At the end of the day, it comes down to the taxes. If you can afford to take less income home each paycheck in order to contribute post-tax dollars in the Roth TSP, then it might be worth it when you reach retirement. The reason there’s less take-home pay even though the same amounts are being contributed deals with tax withholding.
Here’s a broadly generalized illustration of how it works:.
Gross Income = $1000/paycheck
With Traditional TSP Contributions:
- a.) paycheck: $1000
- b.) subtract $100 TSP contribution = $900
- c.) deduct 10% tax = $810 net pay
With Roth TSP Contributions:
- a.) paycheck: $1000
- b.) deduct 10% tax = $900
- c.) subtract $100 Roth TSP Contribution = $800 net pay
The pay-off for this lesser take-home income is two-fold. First, you can withdraw your contributions from the Roth TSP whenever you want. The money’s been taxed, you earned it, so it’s yours to take out. Any investment gains that the contributed cash has earned cannot be withdrawn freely, though. Hypothetically, if you contribute $1000 to the Roth TSP, invest it all in the C fund, and it grows 10% after a few months, your balance will be $1100 but only the original $1000 can be withdrawn without a penalty. The $100 earned is subject to the five-year rule mentioned above, and even after five years, if you’re not over the age of 59½, a withdrawal would trigger a 10% penalty.
The second advantage of the Roth TSP is what makes this type of retirement vehicle so appealing: the withdrawals are tax-free in retirement. After the age of 59½, assuming the five-year rule has been satisfied, all withdrawals are not subject to any taxation.
Here’s another general illustration to accentuate how this can be significant (This is a hypothetical example for illustration purpose only and does not represent an actual investment):
Account Balance = $10,000 ($1000 contributions + $9000 investment gains)
With Traditional TSP Withdrawal:
- a.) Untaxed contribution: $1000 (grows to $10,000 over 20 years)
- b.) Amount of withdraw in retirement: $10,000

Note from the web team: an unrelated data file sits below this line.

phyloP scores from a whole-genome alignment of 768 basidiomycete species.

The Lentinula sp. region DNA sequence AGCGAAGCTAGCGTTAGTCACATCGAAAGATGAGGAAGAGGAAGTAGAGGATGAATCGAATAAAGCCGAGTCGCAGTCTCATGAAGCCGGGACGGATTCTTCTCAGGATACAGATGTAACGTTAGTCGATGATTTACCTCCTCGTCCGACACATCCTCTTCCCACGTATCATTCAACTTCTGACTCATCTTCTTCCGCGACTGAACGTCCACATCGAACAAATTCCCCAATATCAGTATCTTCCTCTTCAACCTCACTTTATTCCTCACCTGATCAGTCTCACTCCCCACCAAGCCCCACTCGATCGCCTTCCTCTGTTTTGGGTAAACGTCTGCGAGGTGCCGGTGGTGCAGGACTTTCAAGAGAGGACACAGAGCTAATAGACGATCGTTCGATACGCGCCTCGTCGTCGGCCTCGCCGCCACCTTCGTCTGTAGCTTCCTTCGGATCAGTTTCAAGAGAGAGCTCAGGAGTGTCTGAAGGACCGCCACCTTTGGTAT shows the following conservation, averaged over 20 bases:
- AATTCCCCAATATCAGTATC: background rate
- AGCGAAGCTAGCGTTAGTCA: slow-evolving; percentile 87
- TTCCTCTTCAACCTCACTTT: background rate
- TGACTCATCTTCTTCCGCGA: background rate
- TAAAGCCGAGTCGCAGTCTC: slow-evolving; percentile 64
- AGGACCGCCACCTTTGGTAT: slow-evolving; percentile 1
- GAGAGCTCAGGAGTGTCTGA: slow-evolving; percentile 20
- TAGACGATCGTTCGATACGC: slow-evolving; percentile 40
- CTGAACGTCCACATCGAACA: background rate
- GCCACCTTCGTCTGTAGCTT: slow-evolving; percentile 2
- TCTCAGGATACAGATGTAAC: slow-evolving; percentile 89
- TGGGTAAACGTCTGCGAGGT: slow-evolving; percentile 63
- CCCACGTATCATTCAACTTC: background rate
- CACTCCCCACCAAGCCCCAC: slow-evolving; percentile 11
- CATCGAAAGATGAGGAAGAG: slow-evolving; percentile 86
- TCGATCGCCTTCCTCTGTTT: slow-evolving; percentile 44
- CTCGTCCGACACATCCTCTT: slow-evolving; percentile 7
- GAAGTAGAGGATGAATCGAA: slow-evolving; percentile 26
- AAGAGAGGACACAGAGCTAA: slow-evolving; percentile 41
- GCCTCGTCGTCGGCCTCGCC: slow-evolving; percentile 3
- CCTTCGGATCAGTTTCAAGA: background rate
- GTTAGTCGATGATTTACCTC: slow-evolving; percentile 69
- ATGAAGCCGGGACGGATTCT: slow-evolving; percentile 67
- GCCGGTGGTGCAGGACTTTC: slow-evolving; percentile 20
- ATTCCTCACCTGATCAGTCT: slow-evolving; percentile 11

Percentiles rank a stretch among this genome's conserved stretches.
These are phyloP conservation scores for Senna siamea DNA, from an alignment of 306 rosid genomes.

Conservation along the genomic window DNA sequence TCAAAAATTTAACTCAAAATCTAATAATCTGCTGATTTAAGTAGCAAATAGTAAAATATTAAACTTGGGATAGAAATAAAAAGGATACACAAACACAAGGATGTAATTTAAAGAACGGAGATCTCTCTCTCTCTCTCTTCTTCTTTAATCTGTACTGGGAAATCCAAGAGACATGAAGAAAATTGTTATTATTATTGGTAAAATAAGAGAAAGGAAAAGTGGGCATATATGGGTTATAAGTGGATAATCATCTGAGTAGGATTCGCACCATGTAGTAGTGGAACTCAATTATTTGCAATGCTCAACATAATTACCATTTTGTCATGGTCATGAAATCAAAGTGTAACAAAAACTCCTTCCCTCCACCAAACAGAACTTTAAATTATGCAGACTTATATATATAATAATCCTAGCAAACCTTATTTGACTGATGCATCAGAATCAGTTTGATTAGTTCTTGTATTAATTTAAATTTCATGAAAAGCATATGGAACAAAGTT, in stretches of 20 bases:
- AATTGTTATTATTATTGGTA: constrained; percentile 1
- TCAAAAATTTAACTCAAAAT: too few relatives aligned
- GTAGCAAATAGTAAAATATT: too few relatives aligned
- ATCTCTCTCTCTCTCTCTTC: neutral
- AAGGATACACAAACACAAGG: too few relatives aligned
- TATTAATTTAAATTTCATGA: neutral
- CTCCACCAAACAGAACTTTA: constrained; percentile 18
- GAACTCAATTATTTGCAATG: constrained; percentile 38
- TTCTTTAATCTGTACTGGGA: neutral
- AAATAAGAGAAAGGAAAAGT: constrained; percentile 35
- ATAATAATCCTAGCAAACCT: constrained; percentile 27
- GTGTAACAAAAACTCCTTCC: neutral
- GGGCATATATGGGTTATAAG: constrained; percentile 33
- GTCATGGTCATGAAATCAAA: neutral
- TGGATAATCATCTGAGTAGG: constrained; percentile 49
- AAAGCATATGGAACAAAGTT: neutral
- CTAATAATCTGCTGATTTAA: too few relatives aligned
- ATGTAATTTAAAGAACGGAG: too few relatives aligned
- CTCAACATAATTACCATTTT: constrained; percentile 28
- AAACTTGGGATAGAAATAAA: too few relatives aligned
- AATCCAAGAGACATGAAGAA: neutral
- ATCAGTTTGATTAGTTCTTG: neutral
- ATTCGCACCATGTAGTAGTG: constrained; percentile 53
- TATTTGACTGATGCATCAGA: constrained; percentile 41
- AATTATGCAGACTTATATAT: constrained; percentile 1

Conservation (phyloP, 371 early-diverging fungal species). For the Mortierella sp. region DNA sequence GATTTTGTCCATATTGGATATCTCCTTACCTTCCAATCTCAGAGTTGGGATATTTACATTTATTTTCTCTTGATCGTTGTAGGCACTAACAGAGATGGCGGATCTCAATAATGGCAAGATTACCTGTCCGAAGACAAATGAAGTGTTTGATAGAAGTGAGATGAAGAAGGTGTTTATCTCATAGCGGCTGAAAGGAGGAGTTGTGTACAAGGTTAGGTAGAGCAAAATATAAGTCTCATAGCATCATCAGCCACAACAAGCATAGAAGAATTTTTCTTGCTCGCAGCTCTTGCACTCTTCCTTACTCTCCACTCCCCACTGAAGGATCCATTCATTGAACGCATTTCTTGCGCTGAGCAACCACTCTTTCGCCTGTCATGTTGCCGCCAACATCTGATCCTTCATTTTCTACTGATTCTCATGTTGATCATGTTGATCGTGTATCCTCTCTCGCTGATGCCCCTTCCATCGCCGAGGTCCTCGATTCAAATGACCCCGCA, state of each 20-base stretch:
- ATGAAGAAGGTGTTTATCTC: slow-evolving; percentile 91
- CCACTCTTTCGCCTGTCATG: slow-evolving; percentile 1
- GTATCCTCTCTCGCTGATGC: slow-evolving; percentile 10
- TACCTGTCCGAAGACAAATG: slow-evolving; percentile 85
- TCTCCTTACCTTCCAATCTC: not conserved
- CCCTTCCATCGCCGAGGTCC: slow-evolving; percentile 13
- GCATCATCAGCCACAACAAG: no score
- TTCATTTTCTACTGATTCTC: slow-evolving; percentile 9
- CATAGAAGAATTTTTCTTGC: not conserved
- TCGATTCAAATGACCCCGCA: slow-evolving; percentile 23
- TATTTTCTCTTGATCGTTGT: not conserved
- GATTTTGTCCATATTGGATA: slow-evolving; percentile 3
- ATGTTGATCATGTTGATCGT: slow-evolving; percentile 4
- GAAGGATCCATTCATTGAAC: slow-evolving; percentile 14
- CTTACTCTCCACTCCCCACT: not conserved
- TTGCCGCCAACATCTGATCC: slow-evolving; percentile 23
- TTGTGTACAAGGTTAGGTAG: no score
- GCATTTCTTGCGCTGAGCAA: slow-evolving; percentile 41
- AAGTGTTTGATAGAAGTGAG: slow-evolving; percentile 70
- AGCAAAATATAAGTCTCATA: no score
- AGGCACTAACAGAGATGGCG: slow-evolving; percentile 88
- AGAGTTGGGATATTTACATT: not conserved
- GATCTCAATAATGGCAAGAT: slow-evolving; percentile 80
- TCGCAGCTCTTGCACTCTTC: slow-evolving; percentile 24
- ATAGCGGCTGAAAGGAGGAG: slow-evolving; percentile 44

- c.) subtract 10% tax = $9000 net amount received
- d.) amount of taxes paid: $1000 (paid at the time of withdrawal)
With Roth TSP Withdrawal:
- a.) Contribution: $1100 taxed at 9.09% = $1000 (grows to $10,000 over 20 years)
- b.) amount of withdraw in retirement = $10,000 net amount received
- c.) amount of taxes paid: $100 (paid at the time of contribution)
There are some important factors to consider for this generic withdrawal comparison, specifically what tax bracket you’re in when you contribute vs. when you take the money out. Also, this hypothetical scenario assumes the investments in the TSP performed well enough for the $1000 to grow to $10,000 over 20 years. There’s no guarantee of such growth when investing, and the performance of the underlying investments may even result in a loss. Nonetheless, not having to pay taxes on those investment gains (should they occur) can be a gamechanger for retirement, but it completely depends on your personal income, tax situation, and how much your TSP investment portfolio earns.
On a final note, because the money isn’t subject to any taxes, there are also no required minimum distributions (RMDs) with Roth TSP funds, unlike the Traditional TSP.
(This is a hypothetical example for illustration purpose only and does not represent an actual investment)
Until Next Time,
**Written by Benjamin Derge, Financial Planner, ChFEBC®. The information has been obtained from sources considered reliable but we do not guarantee that the foregoing material is accurate or complete. Any opinions are those of Benjamin Derge and not necessarily those of RJFS or Raymond James. Links are being provided for information purposes only. Expressions of opinion are as of this date and are subject to change without notice. Raymond James is not affiliated with and does not endorse, authorize, or sponsor any of the listed websites or their respective sponsors.
Raymond James and its advisors do not offer tax or legal advice. You should discuss any tax or legal matters with the appropriate professional